X-ray Observations of the Galaxy Cluster Abell 4059

X-ray Observations of the Galaxy Cluster Abell 4059
Erin J. Magagna
Advisor Dr. Sean Hendrick
Galaxy clusters are among the largest objects in the universe. They are filled with
hot, diffuse plasma that emits x-ray radiation. This project presents the examination of
dark matter and its existence in galaxy clusters. Dark matter is currently undetectable by
direct observation; however, it can be identified by its gravitational affect on visible
matter. Archival data of galaxy cluster Abell 4059 was used in this study. It was
observed with the Chandra X-ray Observatory on three separate occasions; 2000
September 24, 2001 January 4, and 2005 January 26-27. The distance is 226 Mpc away
with a radius of 0.207 Mpc. A spectrum was extracted and fit with a model that assumes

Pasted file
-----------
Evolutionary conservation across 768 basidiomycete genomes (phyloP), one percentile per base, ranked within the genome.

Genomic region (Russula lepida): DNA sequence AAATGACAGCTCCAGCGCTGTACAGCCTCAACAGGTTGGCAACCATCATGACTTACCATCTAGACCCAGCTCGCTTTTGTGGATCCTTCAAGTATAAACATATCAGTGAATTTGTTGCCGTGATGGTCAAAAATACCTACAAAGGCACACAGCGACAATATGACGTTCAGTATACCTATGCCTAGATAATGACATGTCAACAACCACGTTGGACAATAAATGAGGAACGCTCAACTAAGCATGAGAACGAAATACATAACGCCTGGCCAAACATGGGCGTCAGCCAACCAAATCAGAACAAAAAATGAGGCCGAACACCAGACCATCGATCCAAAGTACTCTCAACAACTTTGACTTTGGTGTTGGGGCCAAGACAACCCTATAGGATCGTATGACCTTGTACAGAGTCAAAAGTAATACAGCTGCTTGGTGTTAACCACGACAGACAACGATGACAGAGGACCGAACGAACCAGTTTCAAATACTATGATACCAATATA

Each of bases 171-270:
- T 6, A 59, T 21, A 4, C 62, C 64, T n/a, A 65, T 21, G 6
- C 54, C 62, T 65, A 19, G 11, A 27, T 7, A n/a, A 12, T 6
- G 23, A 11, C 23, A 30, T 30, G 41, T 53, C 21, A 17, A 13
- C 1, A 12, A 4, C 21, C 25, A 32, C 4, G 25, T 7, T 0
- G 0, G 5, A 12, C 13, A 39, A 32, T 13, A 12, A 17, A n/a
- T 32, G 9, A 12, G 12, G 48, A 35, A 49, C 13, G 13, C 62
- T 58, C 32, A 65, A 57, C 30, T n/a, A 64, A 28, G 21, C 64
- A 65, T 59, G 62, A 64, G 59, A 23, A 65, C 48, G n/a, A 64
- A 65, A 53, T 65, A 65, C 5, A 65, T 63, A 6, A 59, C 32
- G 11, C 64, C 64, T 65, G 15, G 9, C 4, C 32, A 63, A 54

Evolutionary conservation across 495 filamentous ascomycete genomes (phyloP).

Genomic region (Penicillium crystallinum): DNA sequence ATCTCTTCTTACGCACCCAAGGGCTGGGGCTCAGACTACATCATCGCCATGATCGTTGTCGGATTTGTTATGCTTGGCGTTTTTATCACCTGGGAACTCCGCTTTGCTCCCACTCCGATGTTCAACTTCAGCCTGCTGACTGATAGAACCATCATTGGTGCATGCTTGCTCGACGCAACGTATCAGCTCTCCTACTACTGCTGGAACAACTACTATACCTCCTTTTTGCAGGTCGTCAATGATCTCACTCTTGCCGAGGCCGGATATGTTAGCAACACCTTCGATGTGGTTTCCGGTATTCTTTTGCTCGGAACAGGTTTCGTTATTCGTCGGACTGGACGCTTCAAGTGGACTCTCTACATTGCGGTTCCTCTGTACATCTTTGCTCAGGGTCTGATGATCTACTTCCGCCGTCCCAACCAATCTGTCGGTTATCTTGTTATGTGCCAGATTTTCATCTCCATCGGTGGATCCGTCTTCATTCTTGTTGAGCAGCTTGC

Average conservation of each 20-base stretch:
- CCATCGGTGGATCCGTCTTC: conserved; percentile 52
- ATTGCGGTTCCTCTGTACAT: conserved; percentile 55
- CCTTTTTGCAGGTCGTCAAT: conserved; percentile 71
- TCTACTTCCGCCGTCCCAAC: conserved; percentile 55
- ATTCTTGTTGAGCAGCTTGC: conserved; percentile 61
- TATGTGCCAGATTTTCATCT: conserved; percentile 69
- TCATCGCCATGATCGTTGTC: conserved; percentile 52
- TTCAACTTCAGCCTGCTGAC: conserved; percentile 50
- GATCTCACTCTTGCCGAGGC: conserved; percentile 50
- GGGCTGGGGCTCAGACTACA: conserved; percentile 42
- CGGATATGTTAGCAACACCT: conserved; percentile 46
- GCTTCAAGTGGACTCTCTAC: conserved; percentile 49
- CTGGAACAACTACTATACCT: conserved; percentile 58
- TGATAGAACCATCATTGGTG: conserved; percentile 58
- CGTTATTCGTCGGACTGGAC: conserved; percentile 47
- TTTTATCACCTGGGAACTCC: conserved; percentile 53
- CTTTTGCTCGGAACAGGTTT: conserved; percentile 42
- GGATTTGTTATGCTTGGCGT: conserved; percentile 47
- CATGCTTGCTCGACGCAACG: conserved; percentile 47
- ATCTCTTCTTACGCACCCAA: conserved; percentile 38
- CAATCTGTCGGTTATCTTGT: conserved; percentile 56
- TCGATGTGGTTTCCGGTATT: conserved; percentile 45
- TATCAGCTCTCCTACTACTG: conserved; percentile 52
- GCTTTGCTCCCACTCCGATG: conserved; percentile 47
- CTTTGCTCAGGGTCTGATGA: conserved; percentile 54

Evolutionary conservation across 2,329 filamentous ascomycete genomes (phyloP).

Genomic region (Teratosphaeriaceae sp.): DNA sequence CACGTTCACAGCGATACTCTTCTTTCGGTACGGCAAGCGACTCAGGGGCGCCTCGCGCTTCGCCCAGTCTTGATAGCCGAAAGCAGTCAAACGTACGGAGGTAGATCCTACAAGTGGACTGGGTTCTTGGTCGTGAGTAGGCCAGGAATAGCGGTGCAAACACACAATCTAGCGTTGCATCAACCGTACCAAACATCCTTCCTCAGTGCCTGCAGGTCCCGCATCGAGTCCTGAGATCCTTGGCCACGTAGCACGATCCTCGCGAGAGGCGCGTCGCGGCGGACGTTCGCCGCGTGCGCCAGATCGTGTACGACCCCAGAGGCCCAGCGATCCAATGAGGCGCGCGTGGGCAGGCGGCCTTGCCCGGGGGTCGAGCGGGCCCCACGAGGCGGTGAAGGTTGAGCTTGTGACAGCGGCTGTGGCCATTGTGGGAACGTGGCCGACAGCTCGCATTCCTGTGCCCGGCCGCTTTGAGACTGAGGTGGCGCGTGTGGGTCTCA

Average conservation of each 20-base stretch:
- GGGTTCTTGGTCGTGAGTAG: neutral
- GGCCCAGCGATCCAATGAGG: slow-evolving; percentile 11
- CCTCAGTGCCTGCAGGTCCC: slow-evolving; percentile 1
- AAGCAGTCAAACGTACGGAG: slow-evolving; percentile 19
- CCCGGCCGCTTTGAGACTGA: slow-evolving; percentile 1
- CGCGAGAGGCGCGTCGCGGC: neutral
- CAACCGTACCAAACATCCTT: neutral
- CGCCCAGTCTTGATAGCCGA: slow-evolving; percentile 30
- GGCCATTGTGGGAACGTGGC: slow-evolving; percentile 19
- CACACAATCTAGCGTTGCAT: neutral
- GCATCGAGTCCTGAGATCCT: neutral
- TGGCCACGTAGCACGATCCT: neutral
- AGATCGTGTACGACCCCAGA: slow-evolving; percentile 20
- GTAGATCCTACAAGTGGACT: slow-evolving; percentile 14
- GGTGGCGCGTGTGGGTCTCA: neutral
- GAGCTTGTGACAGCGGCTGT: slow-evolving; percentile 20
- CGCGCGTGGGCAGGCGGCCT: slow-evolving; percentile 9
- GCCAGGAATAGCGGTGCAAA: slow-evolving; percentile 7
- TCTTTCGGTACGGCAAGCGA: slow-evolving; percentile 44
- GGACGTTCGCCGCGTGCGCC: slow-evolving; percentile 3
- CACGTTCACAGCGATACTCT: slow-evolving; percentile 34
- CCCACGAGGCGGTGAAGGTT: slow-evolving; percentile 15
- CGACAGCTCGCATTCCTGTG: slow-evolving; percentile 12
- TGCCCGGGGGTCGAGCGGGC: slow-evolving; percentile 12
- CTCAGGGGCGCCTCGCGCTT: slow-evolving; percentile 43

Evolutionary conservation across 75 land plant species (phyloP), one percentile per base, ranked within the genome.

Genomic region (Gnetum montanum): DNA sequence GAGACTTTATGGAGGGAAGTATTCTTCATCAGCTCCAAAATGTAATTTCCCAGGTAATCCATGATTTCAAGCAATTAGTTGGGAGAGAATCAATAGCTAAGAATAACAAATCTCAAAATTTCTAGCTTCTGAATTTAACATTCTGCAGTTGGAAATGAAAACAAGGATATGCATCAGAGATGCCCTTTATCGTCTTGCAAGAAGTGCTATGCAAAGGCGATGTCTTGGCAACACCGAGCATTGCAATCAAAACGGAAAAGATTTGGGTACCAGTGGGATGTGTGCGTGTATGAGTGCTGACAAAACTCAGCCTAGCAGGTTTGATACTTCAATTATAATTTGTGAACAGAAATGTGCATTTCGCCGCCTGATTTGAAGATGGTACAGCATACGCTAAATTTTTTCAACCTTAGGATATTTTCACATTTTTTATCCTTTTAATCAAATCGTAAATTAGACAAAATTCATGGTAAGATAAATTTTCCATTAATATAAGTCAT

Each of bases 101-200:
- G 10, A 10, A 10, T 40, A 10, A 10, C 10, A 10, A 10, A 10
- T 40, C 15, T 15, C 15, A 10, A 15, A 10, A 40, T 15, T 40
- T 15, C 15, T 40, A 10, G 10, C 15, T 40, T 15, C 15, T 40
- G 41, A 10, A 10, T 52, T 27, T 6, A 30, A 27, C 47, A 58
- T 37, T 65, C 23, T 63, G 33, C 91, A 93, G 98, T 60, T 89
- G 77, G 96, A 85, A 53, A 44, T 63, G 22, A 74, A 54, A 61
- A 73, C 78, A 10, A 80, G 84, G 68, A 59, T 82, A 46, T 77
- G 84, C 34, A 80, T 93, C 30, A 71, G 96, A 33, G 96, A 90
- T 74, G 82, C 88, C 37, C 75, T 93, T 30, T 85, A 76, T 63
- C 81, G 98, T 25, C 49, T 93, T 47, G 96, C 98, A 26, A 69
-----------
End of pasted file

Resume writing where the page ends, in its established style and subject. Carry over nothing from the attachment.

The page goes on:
the plasma is in thermal equilibrium. Its plasma temperature was found to be 3.6100..07
keV. X-ray gas emission and the basics of galaxy clusters are also reviewed in this paper.
The virial theorem can be applied to astronomical objects that have a gravitationally
bound spherical distribution of mass and are in equilibrium. It states the kinetic energy is
equal to the negative of one half of the potential energy, so the total mass of the system
can be determined. This virial, or total, mass of Abell 4059 was calculated to be
3.35 0.065
solar masses. Mass distribution and density of the x-ray gas are examined
0.074 x10
as a function of radius. The sum of the masses of these regions results in the total mass
of the x-ray gas which is found to be larger than the combined mass of the galaxies in the
cluster. The difference between virial mass and the mass of the x-ray emitting gas
demonstrates the existence of dark matter within the cluster. Results show the mass of
the x-ray gas is 2.47 x 1012 solar masses, therefore leaving 3.10 x 1013 solar masses of
dark matter.